Workers’ Compensation FAQ Series: What Do I Need?

Do I Need a Lawyer?

In Virginia, workers’ compensation claims are filed with the Virginia Workers’ Compensation Commission (the “Commission”), and governed by the Virginia Workers’ Compensation Act.[1] An injured employee should seek a consultation with an experienced workers’ compensation attorney in order to develop a plan for their specific needs. A lawyer can help you navigate the process of obtaining an Award Order, [2] comply with the strict deadlines associated with a workers’ compensation claim, and in the event of a claim dispute, represent you at the hearing.[3]

Whether or not an employee is currently receiving insurance payments, they will need to obtain an Award Order. There are several deadlines associated with a workers’ compensation claim, and failure to comply with these deadlines could ultimately bar an injured worker’s right to lost wages and medical benefits. In Virginia, the statute of limitations for a worker’s compensation claim is two years.[4] That means a worker must file a Claim for Benefits “within two years after the accident,” or the claim “shall be forever barred.”[5] An injured employee must also “immediately,” or as soon as practicable, give the employer notice of the accident in compliance with the Virginia Workers’ Compensation Act.[6]

In some cases, a dispute or proposed settlement may lead to a hearing before the Commission. At these proceedings, there will always be a lawyer present for the employer and the insurance company. These lawyers will likely have more experience and know-how then an employee that chooses to represent themselves. Therefore, an injured employee would be well-advised to seek the help of a workers’ compensation attorney.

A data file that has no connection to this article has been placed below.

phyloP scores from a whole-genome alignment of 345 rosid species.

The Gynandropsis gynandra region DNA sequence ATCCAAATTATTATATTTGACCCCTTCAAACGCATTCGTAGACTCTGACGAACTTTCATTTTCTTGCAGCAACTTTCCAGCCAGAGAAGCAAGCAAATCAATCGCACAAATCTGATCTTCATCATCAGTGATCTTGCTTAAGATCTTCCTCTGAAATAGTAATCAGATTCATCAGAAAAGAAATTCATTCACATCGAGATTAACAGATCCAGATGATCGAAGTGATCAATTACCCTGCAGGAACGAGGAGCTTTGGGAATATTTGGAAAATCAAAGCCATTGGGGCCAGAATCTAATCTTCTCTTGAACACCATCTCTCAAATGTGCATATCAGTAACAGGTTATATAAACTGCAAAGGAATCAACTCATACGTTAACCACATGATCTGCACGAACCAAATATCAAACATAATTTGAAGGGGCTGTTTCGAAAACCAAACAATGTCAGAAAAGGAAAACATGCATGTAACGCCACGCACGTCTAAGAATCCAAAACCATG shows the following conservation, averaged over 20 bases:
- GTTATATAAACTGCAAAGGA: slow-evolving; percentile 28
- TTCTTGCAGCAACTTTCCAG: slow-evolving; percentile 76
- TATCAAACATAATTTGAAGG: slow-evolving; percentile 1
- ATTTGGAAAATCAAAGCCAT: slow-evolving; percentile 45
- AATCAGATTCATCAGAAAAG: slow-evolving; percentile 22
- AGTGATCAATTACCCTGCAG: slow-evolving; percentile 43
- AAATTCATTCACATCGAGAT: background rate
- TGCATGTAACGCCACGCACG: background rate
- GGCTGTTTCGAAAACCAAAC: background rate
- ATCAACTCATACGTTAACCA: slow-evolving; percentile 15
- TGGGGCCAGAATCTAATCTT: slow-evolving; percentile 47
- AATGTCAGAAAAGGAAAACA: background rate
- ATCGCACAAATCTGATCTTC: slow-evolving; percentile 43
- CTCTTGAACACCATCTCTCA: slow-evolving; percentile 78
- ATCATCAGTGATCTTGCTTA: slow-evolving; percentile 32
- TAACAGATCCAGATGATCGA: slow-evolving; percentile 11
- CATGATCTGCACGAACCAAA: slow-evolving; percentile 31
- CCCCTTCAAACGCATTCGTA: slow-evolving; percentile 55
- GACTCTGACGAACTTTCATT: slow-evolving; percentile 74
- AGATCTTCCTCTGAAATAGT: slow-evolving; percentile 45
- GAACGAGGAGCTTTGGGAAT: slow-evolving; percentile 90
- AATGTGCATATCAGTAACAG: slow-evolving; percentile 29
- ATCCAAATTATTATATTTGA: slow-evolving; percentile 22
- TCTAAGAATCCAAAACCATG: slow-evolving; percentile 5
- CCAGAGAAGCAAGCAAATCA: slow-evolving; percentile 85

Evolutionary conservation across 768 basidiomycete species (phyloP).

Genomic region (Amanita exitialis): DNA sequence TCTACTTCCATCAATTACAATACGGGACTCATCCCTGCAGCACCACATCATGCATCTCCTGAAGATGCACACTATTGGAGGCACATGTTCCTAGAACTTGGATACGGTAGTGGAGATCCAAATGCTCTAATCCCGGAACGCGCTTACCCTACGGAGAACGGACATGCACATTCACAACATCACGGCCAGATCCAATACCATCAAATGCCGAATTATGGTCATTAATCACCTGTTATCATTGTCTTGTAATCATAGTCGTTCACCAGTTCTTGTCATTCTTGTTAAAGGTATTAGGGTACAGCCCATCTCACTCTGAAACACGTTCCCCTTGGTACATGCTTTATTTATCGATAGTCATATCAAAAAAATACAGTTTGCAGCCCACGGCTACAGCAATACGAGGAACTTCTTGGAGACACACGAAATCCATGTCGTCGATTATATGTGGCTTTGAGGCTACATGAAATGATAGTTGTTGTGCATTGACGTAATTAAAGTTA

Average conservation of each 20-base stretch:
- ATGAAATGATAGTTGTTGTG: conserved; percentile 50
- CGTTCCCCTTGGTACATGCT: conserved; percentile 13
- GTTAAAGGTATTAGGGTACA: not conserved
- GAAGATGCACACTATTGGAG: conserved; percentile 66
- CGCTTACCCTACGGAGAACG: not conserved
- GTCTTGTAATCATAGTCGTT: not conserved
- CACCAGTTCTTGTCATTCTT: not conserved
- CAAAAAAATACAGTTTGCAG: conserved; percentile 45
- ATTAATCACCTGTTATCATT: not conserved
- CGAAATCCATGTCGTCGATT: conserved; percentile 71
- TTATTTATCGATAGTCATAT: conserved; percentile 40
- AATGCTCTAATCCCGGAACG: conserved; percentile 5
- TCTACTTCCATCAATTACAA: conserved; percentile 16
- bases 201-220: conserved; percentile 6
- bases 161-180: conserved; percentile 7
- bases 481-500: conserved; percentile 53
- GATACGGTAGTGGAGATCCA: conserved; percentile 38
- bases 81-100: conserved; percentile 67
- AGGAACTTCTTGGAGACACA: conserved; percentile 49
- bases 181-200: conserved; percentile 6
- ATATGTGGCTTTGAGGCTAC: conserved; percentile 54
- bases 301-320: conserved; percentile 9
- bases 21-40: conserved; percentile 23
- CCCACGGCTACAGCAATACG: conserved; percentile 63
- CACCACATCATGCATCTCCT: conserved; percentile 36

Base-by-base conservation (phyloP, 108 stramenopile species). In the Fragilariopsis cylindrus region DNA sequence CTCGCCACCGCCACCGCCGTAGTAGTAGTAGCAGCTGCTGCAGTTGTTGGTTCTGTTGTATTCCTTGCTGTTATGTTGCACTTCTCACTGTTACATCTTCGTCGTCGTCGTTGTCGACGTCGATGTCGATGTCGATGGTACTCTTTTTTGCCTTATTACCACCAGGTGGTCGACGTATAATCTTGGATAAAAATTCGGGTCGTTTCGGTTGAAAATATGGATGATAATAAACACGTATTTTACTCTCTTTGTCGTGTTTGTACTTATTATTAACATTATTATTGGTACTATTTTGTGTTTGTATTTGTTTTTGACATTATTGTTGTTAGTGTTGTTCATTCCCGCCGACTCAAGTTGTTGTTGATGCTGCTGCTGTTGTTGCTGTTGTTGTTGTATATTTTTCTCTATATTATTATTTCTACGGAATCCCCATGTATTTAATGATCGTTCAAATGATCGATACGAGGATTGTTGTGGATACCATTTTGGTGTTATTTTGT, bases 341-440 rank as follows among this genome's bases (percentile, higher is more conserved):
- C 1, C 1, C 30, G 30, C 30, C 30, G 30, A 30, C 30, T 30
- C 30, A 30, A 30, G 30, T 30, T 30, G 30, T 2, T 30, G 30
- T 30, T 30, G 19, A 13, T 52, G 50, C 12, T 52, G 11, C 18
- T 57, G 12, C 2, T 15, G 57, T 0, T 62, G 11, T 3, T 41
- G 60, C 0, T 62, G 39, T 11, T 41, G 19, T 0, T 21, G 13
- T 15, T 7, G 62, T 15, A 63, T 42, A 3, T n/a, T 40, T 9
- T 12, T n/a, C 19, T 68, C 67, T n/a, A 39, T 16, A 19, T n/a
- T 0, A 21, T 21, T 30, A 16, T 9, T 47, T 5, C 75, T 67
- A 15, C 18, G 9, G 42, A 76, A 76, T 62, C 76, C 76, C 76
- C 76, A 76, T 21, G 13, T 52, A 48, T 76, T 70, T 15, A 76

workers in hardhats climbing a ladder

Do I Need to Job Search After My Work Injury?

In Virginia, if you have a light-duty work restriction outlined by a doctor, but have not received an Award Order, you are required to search for a new job per the Commission’s Marketing Guidelines.[7] The Commission calls this a “duty to market your residual capacity.”[8] This applies even if you are currently receiving a check from the insurance company, and for as long as you do not have an Award Order. The Commission requires that you apply for at least five (5) potential jobs each week, and you must keep a job search record to document your efforts.[9] This record should include (1) the name of the potential employer, (2) where the employer is located, (3) the job applied for, (4) the date the application was made, (5) whether the contact was made in-person, over the telephone, or via the internet, and (6) the result of the contact. [10] To help you keep track of your efforts, the Commission has a Marketing/Job Search Form.[11]

 

The importance of applying for jobs and keeping a record of your employment search cannot be stressed enough. Often, an injured employee is in one of two scenarios. Either the employee is (1) currently receiving a compensation check from the insurance company, but has not received an Award Order, or (2) the insurance company is not currently paying the employee, but the employee is waiting for their case to be heard. In both instances, a continued job search is required.[12] In the first case—where you are currently receiving a compensation check—the insurance company may pay you for some period of time, and then later argue that you were paid unnecessarily. The insurance company will claim that because you did not market your residual work capacity (you weren’t searching for a job within your work restrictions), they are entitled to a credit against any future benefits that they otherwise owe you. In the second case—where the insurance company is not currently paying you—a failure to adequately job search may result in the Commission deciding not to award wage loss benefits from the period of time in which you failed to properly search for jobs.

Finally, it’s important to keep in mind that when reviewing an injured worker’s job search efforts, the Commission generally considers the following factors: